About seven years ago, I took a turn towards Zen and started my yogi journey. Of course, you can do one without the other. But that goes down about as smoothly as peanut butter without the jelly. The yoga I will focus on in another post. The Zen is what I'm after here. Zen is a Japanese school of Buddhism with a focus on meditation and following your intuition. Many people see it as the source of what us Westerners call "Mindfulness."
My friend Mindfulness made its entrance not a moment too soon. It's amazing what living in a new city all "alone" can do for your need to feel grounded. I was searching for something that would help me stop getting so blood-boilingly frustrated every time I was cut off in traffic, or the store was out of that thing I really needed- again. These were, and continue to be, life's little reminders that I did not have control (and still don't, btw). But, because of my recent life change at the time, instead of feeling "reminded little," I felt an intense shout: "You don't have control!", "If you had only...!", and my personal favorite, "You should have seen that coming!" I didn't name the train of thoughts at first, but as time passed and I became more practiced in mindfulness, I realized without a doubt that my self-worth was taking a beating. These themed judgments about things that I didn't even have control over would. not. stop. And..... Cue my first formal introduction with the Inner Critic. I read Judith Lasater's "Living Your Yoga: Finding the Spiritual in Everyday Life." It seemed like a good option when I found it on Amazon.com one day. I was looking for an easy ready without being pandering. One of the best-timed purchases I've ever made; because in it, I found one of the most impactful, simple lessons. I'll share it with you here:
"A villager lived in a small house with his wife, mother-in-law, six children, a cow and some chickens. It was driving him crazy. So, he went to the village rabbi and asked for help. The rabbi said that he could solve the problem: he advised the man to buy a goat.
Overjoyed, the man immediately went out and bought a goat. Now he had a wife, mother-in-law, six children, a cow, some chickens and a goat. The house was even more chaotic than before. The villager returned to the rabbi and described the increased chaos.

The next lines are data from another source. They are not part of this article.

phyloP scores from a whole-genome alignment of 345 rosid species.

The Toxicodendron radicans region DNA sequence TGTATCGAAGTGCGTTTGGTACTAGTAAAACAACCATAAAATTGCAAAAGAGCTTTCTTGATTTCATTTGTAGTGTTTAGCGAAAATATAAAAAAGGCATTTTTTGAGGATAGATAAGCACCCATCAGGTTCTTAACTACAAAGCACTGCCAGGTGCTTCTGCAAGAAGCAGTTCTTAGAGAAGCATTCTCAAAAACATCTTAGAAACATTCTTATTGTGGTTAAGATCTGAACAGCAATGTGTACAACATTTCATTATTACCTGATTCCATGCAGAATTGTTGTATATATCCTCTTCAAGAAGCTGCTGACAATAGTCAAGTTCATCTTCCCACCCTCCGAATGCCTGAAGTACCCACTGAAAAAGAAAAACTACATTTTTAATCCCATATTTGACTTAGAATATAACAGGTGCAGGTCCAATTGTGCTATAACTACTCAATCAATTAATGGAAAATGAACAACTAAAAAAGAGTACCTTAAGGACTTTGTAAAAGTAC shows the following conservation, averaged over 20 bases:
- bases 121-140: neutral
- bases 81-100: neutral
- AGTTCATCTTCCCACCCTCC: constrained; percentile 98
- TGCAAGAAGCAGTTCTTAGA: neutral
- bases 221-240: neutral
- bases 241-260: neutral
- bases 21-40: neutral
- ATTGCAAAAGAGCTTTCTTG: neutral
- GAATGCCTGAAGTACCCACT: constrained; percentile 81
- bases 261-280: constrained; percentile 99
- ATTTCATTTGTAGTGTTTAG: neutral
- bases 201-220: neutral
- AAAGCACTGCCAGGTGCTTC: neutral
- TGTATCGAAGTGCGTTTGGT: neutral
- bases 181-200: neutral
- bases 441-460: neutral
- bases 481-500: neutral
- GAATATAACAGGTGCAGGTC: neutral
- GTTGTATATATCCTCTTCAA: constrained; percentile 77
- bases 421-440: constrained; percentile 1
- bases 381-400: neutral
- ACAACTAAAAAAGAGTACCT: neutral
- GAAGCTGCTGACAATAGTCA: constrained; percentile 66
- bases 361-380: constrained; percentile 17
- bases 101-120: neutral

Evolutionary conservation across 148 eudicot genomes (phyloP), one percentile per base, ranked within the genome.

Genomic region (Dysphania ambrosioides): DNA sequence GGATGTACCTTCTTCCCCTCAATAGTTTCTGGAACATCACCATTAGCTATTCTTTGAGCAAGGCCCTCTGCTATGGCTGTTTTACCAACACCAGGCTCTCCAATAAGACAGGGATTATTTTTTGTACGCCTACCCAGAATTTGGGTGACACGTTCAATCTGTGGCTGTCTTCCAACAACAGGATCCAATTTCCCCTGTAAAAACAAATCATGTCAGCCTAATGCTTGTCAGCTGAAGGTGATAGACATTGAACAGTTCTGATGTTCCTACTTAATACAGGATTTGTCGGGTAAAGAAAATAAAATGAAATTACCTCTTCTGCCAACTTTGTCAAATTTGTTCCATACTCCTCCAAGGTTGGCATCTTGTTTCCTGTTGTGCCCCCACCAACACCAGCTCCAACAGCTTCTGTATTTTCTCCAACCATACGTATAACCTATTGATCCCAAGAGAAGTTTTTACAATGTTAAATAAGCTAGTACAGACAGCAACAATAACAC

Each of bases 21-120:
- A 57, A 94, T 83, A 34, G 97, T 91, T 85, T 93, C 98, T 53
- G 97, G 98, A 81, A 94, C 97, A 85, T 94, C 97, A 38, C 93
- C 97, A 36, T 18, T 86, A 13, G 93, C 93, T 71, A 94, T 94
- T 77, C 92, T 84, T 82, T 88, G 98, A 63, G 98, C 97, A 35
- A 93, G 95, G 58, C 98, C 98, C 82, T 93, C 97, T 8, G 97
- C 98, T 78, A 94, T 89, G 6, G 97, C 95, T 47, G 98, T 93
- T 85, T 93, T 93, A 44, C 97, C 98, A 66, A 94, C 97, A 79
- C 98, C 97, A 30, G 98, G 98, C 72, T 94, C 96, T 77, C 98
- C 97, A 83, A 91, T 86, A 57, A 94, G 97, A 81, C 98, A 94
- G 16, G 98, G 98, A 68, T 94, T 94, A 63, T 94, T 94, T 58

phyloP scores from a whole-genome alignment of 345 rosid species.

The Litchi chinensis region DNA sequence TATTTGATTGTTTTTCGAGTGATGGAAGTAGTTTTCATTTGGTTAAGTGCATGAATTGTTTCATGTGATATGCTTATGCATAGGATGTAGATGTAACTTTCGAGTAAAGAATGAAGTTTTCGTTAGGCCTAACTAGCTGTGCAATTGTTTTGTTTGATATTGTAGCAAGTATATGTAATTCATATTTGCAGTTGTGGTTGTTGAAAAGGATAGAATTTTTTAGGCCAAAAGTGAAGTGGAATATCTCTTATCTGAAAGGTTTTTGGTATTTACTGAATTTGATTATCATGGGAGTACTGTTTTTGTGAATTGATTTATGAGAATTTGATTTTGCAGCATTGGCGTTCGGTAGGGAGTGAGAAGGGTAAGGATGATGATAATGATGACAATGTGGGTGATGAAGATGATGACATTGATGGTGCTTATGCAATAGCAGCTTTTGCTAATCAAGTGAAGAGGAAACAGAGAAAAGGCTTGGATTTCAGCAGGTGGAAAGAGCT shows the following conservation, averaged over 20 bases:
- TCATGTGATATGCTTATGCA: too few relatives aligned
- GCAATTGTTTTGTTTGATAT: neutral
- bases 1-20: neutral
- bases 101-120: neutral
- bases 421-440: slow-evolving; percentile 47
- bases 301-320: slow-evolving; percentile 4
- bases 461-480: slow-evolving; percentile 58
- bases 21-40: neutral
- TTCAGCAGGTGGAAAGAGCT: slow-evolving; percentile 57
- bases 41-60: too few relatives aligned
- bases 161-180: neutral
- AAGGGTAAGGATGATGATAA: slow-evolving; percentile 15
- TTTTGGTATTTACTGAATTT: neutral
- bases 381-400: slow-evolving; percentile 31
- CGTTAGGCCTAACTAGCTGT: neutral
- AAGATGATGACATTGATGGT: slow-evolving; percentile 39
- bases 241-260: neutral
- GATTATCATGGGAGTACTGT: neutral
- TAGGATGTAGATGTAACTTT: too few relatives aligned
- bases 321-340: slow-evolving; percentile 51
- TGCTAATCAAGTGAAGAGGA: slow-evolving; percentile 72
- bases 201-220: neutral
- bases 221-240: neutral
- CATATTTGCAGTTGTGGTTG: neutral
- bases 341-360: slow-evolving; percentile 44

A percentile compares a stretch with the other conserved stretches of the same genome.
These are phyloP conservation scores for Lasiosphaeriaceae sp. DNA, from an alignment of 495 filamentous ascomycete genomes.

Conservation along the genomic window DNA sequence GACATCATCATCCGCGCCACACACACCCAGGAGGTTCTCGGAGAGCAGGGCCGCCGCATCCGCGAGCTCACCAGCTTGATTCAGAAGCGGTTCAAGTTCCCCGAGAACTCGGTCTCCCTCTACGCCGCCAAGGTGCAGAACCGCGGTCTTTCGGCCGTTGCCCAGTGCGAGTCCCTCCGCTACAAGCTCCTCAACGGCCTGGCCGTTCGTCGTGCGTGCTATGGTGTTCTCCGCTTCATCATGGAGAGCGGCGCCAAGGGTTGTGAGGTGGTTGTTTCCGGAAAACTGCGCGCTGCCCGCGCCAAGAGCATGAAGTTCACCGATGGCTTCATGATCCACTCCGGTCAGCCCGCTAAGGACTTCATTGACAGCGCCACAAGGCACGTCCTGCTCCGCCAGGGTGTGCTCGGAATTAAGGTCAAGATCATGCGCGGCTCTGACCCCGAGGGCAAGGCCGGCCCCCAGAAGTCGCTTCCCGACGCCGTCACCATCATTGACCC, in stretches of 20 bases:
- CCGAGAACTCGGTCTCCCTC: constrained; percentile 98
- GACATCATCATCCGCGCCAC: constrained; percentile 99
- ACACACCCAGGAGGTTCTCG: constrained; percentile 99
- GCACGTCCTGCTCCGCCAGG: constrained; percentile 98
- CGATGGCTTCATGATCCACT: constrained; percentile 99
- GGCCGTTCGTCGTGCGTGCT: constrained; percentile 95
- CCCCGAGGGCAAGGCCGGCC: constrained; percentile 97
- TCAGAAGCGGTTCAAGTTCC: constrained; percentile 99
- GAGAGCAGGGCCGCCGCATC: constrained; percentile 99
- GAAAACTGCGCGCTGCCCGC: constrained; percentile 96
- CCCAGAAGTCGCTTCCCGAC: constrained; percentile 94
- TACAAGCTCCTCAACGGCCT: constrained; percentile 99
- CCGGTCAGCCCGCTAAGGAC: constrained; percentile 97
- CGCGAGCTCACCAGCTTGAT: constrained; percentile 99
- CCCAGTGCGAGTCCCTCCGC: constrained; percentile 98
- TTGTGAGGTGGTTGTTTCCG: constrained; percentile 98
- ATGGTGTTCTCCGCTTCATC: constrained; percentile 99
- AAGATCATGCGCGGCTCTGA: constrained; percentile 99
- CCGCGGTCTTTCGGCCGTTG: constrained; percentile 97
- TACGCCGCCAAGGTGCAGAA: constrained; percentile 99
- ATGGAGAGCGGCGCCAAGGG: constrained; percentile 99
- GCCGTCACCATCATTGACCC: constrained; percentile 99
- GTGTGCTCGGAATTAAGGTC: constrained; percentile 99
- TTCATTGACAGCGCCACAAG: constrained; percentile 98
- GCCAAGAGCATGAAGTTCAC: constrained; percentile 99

Once again, the rabbi said that he could solve the problem. He told the man to sell the goat. Obediently, the villager went home and sold his goat. Suddenly, all he had in his small house were his wife, his mother-in-law, his six children, a cow and some chickens.
Things were positively peaceful without the goat."
Now, insert adorable pictures of goats below. Take a look. Seriously. Scroll through these goats and see how many pictures it takes for a smile to come across your face. Go ahead, I'll wait. Just scroll down when you're done.
OK, I MEAN RIGHT?? Maybe you're not a goat person or an animal person, but that's why there's a cute Kidd in a couple of them....
Don't worry the jokes don't get any worse than that.
I digress. The point is that the Inner Critic is fantastic at pointing out what your goat is and when you need to sell it. If only we would listen to those negative thoughts and judgments about how poorly we're doing at this life thing and figure out WHY our Critic is trying to get our attention. Is it the ridiculously high expectation, comparison, or opinion (that probably was adopted from someone else- thanks mom and dad), that we need to let go of in order to be happy as we are in the moment? If you listen to your Critic instead of running and avoiding, you will most certainly, eventually find out why you are depressed, anxious, stressed, or generally dissatisfied.
What is our Critic telling us we need, but is in reality actually weighing us down and distracting us from this moment you will never get back?
So, I ask you what is your goat, and is it time to sell? Good luck and know that I'm sending you light on your path!
***Disclosure: Tides Therapy and Consulting, LLC earns a percentage from qualifying purchases and programs when Amazon Affiliates links in posts are used for recommended purchases.